I want it when I want it without leaving home

Faith Popcorn, the well known futurist, author, and founder and CEO of the marketing consulting firm BrainReserve, in her Welcome to Flying Into The Future, the Medium blog, recently wrote about how the tech-enabled, on-demand economy is bringing anything we want, when we want it, into our homes. She talked about KitchenSurfing, a company that for $25 per person will have a chef come to your home, bring all the ingredients for one of three meals you've selected, cook, serve and clean up afterwards. Faith's observation is that technology makes the makers of genuine affluence - personal chefs, farm-to-table ingredients and chauffeurs (think Uber) - available on demand to the vast population. She calls it the mass upscaling of culture.

Faith's conclusion was that “consumer demand is moving fast to a luxe-when-I want-it-and-I-want-it without-leaving-home model.” She goes on to say, “With all these conveniences at our fingertips [via our digital screens], nobody will be leaving home. Not unless we really, really want to... It'll take something truly enchanting to bring us out of our cocoons: the name-droppable vacations, the must-live-it events, the one-of-a-kind experiences.

“That will be the question for us, and for companies: When we don't have to leave home, what will get us out the door?”

Faith's trend predictions have always been dead on. We think Faith is 100% on target with her observation.

She didn't touch on entertainment. The luxe-when-I want-it [entertainment]-and-I-want-it without-leaving-home model is way ahead of the luxe-food at home she discussed. With the growing availability of super fast internet connections, giant HD and now Ultra HD televisions at fast dropping prices, on-demand streaming video, massive multiplayer online video games, and on the horizon, the mass adoption of virtual reality (VR) and augmented reality (AR) for in-home use (probably in 2016), why should anyone want to leave their home for entertainment? Our company's consumer surveys and research clearly show that entertainment dollars and time are shifting to the digital realm and are mostly consumed at home. So the challenge for location-based entertainment (LBE) and family entertainment centers (FECs) becomes, “When we don't have to leave home for entertainment, what will get us out the door and into our door?”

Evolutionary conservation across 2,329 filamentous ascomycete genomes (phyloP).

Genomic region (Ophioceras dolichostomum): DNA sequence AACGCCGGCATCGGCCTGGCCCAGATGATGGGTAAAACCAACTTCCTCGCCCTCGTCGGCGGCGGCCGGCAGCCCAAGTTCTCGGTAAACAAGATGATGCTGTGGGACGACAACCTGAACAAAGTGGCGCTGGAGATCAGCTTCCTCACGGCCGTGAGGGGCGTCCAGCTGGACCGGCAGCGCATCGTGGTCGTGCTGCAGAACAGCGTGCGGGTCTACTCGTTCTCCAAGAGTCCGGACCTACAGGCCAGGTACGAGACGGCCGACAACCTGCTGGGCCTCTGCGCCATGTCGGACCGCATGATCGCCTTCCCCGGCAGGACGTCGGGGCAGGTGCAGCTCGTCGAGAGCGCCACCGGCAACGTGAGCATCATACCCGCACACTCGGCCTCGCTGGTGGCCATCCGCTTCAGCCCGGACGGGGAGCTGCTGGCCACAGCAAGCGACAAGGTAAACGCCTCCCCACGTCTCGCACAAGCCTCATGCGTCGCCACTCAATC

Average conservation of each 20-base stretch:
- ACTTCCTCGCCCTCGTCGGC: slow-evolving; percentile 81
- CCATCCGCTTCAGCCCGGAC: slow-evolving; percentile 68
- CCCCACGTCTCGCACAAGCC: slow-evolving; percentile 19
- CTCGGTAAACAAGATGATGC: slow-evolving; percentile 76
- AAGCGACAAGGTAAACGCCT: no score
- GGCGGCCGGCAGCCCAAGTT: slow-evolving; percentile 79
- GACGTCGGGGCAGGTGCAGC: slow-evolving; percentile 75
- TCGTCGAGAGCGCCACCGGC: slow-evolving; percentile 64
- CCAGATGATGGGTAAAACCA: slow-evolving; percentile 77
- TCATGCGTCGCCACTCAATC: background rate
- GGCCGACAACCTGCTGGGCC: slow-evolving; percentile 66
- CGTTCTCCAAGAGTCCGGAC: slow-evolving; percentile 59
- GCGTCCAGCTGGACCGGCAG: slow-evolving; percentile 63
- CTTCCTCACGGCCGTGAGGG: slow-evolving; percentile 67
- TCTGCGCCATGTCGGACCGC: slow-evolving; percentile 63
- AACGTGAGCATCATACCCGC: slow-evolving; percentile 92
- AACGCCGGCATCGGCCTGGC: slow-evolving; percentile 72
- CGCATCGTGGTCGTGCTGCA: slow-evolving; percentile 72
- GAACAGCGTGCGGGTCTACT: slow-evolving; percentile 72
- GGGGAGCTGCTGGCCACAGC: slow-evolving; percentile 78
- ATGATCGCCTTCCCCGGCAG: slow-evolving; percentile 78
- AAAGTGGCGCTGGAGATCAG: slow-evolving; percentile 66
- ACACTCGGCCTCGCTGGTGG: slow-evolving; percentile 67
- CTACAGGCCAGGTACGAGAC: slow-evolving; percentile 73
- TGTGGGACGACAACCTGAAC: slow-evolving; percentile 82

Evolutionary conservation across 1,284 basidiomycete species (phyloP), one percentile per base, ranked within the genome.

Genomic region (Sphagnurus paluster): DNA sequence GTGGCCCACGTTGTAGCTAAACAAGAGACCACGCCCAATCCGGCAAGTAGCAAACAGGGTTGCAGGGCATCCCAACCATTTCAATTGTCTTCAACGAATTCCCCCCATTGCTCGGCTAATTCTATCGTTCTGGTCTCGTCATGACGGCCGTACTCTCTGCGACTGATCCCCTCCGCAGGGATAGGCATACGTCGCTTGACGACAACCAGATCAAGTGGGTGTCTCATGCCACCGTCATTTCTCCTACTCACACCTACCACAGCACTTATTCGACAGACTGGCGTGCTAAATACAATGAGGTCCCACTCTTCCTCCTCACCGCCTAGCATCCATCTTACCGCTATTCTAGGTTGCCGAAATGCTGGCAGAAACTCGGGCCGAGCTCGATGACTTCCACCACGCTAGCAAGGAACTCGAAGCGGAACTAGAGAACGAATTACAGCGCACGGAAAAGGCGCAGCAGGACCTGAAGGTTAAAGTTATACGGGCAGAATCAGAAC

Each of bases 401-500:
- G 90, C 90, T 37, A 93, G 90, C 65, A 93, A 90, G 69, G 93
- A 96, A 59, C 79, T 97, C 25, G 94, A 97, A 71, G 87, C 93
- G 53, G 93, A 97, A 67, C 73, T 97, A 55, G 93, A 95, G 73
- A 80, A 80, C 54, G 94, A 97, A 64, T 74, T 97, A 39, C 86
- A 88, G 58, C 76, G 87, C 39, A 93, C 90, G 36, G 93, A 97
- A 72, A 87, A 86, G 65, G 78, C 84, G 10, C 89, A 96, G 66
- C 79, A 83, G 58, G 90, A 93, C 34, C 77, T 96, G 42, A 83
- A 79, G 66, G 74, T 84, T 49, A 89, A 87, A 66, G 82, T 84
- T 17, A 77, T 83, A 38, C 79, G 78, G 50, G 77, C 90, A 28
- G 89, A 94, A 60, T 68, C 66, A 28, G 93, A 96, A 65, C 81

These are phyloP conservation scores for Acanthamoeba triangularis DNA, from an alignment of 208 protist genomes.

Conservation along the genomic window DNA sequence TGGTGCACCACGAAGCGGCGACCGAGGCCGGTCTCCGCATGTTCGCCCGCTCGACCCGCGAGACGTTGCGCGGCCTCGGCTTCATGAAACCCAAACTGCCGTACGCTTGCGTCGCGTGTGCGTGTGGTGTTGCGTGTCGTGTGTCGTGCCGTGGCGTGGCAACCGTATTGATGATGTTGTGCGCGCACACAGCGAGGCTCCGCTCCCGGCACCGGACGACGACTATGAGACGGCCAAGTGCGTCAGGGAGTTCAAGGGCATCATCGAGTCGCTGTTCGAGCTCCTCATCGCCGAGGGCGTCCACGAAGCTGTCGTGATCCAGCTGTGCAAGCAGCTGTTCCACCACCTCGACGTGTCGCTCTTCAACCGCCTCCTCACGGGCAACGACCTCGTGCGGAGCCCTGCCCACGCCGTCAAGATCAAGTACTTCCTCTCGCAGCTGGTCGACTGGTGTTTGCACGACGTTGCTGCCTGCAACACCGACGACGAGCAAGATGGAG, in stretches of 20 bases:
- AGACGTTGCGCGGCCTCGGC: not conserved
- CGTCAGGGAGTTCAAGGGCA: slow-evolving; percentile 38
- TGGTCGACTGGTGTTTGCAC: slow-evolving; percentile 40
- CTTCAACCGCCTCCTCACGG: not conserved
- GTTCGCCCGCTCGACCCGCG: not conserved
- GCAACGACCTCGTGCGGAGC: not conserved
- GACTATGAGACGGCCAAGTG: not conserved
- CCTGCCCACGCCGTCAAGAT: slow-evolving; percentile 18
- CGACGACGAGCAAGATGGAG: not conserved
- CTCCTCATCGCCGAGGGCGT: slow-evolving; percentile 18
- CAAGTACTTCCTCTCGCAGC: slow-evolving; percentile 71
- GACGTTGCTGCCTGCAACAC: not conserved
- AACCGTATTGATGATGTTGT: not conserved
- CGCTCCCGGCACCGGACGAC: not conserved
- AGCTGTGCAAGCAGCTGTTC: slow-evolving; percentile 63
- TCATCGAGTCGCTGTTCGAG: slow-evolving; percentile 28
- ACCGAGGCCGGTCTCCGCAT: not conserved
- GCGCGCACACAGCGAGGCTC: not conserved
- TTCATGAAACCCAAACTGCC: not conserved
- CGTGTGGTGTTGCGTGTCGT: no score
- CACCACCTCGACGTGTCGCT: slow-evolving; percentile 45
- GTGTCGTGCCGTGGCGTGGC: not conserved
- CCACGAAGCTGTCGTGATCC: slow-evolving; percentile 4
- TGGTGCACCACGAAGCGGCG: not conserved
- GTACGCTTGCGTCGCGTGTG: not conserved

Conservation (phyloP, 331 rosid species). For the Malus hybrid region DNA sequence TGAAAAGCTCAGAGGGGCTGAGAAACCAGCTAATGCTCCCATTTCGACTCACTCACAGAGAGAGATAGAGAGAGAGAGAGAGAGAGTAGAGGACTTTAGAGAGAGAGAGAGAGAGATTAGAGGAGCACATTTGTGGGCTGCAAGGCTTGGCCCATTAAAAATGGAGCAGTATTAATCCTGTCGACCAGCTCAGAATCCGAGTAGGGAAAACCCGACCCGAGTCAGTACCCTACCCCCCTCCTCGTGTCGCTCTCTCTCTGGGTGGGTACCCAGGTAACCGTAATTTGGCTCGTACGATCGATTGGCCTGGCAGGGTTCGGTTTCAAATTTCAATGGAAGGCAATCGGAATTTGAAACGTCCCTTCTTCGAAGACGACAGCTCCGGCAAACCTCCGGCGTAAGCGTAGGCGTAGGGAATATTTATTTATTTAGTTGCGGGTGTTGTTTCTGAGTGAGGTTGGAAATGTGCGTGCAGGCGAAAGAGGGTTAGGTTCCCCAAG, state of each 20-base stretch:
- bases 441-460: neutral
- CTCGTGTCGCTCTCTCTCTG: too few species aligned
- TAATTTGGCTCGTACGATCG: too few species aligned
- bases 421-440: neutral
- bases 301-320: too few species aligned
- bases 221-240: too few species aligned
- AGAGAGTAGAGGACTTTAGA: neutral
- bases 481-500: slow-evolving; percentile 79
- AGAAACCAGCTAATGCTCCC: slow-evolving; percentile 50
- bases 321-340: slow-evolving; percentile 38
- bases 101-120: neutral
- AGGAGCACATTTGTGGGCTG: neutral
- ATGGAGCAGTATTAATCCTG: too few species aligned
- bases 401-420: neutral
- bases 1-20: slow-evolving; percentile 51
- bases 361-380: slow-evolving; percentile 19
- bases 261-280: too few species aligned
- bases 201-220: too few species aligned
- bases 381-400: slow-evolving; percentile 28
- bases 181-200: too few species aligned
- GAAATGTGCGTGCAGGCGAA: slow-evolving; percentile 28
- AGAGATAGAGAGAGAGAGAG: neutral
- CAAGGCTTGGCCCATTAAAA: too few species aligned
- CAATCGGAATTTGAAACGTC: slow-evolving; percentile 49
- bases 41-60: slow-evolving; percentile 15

This takes us back to a basic marketing truism we learned years ago from a very smart marketing expert we worked with on a project, Leslie Westbrook - “You can't come down from the top; you have to come up from the bottom.” What this means for entertainment is that you can't attempt to replicate the high fidelity experience of a high-end theme park or a rock concert experience on a small scale as it will be perceived as inferior. Disney learned this the hard way years ago when they tried to package the equivalent of a theme park experience in a small box called Disney Quest. Instead you have be to thought of as better than the inferior experience by offering a higher fidelity, or as Faith says, more enchanting luxe experience than it.

So if you want to get people out of the home for entertainment, you have to be a whole, whole lot better than their at-home entertainment options. You really need to be thought of as a luxury experience. With the high and fast improving sophistication of at-home entertainment, especially virtual reality with its increasing affordability of hardware and quality of content, where for example already Altspace, using eye-tracking has introduced socialization in virtual reality where people will be able to talk and share content from around the Web together in VR. “You can see if someone's rolling their eyes, see if they're looking away,” Altspace co-founder Bruce Wooden said. “You can look in a certain direction to see who's talking.” So rather than emailing your old college roommate a link to that new funny YouTube video, you might both slip into VR goggles and watch it simultaneously on a simulated TV screen, and then - still in the VR world - turn to each other to talk about it.